Conventional doctors didn’t have answers, with the exception of helping us with my father’s macular degeneration. Although they didn’t have an understanding of what caused it, they did have a treatment to stop it in its tracks. 

It worked. It was a win and I’m grateful that conventional medicine continues to focus on treatments that give people a better quality of life.

Functional medicine was new to me. That term was not yet mainstream and most people referred to anything outside of prescription drugs or surgery as “alternative medicine.” At the time it had a “not really medicine” ring to it. I couldn’t read fast enough or absorb enough information. 

“You can lead a horse to water, but you can’t make it drink” is a lesson I would learn quickly. 

My research on cancer and alopecia led me to nutrition, selective supplements, exercise, fresh air, community, food allergens, and so on. Mold/mycotoxicity, genes/epigentics, and toxins were all on my radar, but it was too much to learn and too many people to care for. 

My mom was the sickest so she got the lion’s share of my time. I was not my mom’s full-time caregiver which affected how effective I could be. She hid supplements in drawers and threw away nutritious food her brain was lacking. 

At the same time, my daughter was having issues with her vision. She was resistant to the exercises her doctor had prescribed and we were butting heads. Again, I just wanted her to be better. 

After a particularly bad parenting moment, I finally had what one would call a nervous breakdown. The people I loved the most were falling apart and I couldn’t help them. I cried for three days. I went to bed crying and woke up crying. 

And that was that. The only person I could change was myself so that’s where I started. 

The things I was learning about gluten and dairy were true for my family and me. When I didn’t bring it in the house, everyone improved. When I moved on a consistent basis, I felt better. 

But procrastination and disorganization were still going strong. I powered my days with Mt. Dew and other forms of sugar. It had been keeping me going all these years and was serving a purpose.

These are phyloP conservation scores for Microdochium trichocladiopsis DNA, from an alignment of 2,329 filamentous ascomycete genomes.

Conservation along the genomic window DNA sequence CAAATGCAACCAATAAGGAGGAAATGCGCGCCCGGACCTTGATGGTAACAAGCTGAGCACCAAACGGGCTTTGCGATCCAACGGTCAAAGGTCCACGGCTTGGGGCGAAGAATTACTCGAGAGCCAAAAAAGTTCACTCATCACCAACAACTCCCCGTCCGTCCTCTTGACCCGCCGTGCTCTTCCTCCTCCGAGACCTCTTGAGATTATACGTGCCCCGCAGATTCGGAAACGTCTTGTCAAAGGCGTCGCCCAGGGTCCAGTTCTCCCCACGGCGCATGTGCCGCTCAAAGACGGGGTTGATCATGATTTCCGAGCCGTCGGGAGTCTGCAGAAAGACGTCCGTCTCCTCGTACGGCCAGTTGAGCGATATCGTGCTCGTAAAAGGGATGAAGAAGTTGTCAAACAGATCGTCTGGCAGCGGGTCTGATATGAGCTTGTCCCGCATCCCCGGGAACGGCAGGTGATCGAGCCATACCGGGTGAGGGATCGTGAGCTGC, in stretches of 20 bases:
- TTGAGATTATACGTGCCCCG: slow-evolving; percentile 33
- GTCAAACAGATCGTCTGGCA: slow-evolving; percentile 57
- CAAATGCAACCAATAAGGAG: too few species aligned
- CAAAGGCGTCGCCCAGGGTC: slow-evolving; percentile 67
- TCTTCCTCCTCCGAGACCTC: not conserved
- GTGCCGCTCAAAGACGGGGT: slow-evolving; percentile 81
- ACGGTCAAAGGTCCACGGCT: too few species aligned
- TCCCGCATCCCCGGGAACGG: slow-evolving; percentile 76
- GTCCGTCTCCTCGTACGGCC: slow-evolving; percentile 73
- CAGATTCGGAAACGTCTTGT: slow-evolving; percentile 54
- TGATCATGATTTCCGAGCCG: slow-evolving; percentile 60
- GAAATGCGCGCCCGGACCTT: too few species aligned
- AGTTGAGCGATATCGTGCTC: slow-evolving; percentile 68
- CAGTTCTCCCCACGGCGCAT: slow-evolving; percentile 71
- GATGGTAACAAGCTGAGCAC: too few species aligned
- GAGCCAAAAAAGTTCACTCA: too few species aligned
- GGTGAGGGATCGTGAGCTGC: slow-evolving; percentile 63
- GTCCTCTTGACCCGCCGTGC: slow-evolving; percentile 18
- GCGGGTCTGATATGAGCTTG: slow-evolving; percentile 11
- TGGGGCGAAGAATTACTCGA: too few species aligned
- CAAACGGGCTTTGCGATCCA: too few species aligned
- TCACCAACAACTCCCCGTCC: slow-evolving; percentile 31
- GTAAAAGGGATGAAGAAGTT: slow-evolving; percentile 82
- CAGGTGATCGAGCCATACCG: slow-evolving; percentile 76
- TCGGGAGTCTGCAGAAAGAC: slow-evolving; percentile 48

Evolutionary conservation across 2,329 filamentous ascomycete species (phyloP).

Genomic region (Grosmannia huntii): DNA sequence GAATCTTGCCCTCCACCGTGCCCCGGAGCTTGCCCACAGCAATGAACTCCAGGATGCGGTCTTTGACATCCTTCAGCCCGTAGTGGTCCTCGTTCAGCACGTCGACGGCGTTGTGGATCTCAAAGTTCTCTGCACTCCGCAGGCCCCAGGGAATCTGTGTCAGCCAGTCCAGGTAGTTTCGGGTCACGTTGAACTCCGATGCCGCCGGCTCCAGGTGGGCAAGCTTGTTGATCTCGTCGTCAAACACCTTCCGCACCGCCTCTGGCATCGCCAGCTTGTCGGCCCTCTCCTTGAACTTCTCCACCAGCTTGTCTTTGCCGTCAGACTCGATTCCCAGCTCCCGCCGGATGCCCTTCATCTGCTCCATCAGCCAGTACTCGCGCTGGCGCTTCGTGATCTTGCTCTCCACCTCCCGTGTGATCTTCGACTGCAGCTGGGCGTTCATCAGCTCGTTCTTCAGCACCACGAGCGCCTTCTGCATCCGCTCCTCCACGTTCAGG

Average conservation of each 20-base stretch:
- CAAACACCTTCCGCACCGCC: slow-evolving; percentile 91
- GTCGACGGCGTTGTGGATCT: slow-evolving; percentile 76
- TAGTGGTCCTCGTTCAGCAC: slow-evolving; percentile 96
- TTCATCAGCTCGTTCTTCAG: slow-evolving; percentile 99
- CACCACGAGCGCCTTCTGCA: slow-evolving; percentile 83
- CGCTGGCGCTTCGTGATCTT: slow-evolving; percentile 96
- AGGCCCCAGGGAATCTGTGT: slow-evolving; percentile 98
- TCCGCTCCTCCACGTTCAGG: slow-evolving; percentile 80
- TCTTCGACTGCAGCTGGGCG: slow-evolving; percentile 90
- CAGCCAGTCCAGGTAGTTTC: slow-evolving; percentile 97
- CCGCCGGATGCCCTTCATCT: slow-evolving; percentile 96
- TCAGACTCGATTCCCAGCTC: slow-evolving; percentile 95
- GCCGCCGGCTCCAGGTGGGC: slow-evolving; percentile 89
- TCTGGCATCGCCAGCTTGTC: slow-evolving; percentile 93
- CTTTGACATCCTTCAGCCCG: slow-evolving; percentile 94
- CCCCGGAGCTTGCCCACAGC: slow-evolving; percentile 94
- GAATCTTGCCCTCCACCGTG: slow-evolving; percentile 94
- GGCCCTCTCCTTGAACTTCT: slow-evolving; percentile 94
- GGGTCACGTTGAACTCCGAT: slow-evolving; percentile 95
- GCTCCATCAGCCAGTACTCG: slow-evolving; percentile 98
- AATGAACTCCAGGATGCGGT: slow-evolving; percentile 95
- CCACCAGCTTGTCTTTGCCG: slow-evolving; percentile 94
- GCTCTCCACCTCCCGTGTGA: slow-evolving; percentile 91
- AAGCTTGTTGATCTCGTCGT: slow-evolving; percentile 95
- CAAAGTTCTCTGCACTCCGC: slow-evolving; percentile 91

A few years passed and all of my daughter’s hair was gone. Come hell or high water I would find a cure. She might resist the information, but I would have it available when she was ready. 

The most highly recommended doctors in Nashville couldn’t help her. She had given up and was sliding into a deep depression. A friend of mine once said, “A mother is only as happy as her least depressed kid.” My own low-grade depression caused by the inability to feel calm coupled with my daughter’s depression was tough. I never had thoughts of suicide, but I was defeated. Then I found Jill

Jill had had alopecia and had regrown hair. She had Hashimoto’s thyroiditis and had turned it around. I reached out to her and she became my lifeline. 

I couldn’t focus. I couldn’t make sense of what to do first. I was willing to do just about anything, but someone needed to walk me through the steps.

My daughter is a determined person, which is a blessing and a curse. She did everything that Jill recommended to a tee. And in six weeks, she was growing hair. 

The lifestyle changes all came at once. I couldn’t let her live these changes alone so I ate what she ate. We stopped eating out. She didn’t have much of a social life to begin with. I was her constant companion. 

As she grew hair, low and behold, I was calmer, more focused, less agitated, slept better, and my memory improved. Instead of unintentional harm, I was experiencing unintentional healing.

The next few years were full of “two steps forward, three steps back” moments. Not for my daughter, but for me. Sugar turned out to be a formidable opponent. 

But I finally ditched the sugar and processed foods and started hydrating my body and brain and added some supplements. What started as support for my daughter’s journey continued as intentional choices that changed my life, too.